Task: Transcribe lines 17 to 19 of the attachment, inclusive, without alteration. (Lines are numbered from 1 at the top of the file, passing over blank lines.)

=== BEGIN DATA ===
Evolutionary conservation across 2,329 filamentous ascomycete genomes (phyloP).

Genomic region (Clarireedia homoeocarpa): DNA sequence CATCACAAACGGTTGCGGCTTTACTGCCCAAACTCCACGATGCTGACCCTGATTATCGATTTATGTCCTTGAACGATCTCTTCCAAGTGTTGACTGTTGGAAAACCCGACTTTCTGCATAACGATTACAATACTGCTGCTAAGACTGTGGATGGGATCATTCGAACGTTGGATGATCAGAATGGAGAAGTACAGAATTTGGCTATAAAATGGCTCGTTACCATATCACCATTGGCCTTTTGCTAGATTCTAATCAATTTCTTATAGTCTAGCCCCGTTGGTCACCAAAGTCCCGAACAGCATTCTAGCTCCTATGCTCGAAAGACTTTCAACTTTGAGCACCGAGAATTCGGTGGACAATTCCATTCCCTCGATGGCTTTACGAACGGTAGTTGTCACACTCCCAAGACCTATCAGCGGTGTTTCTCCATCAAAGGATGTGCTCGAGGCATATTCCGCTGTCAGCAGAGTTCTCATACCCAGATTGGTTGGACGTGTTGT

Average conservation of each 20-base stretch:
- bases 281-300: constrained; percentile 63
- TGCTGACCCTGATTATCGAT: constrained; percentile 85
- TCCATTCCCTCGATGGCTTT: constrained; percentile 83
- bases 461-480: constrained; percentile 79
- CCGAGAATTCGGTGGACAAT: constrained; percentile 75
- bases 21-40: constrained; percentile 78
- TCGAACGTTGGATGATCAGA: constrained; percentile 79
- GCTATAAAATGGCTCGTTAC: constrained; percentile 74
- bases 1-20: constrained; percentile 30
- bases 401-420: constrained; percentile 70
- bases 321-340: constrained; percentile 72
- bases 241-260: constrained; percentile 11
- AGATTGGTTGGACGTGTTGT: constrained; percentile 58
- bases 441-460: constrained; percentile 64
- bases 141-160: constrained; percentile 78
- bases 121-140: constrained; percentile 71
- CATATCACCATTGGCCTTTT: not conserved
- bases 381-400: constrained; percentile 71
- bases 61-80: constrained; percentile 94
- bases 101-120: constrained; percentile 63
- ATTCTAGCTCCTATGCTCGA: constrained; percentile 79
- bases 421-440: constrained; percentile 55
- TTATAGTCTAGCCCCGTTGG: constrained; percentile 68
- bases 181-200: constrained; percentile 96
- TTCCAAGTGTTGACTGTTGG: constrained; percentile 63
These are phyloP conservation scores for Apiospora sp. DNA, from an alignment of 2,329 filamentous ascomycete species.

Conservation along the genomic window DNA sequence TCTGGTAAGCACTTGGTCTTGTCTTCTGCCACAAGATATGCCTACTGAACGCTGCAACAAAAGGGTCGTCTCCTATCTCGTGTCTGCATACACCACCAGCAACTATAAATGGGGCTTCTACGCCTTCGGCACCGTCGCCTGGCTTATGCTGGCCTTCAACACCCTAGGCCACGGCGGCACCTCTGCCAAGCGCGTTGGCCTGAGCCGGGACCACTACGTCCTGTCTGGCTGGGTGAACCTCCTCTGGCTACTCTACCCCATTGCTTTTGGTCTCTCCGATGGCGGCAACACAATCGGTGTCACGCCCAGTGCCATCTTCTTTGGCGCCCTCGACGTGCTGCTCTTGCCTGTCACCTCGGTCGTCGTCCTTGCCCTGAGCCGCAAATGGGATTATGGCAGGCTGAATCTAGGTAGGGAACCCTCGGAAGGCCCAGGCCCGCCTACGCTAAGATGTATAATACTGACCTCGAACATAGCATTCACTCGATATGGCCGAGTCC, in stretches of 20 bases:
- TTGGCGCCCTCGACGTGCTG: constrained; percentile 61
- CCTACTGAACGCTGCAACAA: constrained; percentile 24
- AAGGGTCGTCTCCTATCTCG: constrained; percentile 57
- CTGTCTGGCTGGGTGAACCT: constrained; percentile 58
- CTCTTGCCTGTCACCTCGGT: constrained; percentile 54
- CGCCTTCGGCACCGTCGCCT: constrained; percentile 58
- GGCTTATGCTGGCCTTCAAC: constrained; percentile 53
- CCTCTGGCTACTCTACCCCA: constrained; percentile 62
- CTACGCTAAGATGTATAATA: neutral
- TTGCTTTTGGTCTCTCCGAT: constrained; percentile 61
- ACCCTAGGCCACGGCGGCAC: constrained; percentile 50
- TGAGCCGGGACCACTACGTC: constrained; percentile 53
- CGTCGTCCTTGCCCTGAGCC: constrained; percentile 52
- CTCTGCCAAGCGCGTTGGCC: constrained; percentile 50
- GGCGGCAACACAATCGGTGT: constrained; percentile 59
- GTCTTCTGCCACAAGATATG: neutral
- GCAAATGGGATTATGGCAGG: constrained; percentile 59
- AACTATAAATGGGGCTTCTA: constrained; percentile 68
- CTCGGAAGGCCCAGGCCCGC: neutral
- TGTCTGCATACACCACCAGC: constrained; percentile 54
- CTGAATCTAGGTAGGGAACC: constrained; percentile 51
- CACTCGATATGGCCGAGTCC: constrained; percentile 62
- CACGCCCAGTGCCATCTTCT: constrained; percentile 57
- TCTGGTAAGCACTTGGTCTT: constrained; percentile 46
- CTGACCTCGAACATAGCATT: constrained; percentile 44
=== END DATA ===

- bases 441-460: constrained; percentile 64
- bases 141-160: constrained; percentile 78
- bases 121-140: constrained; percentile 71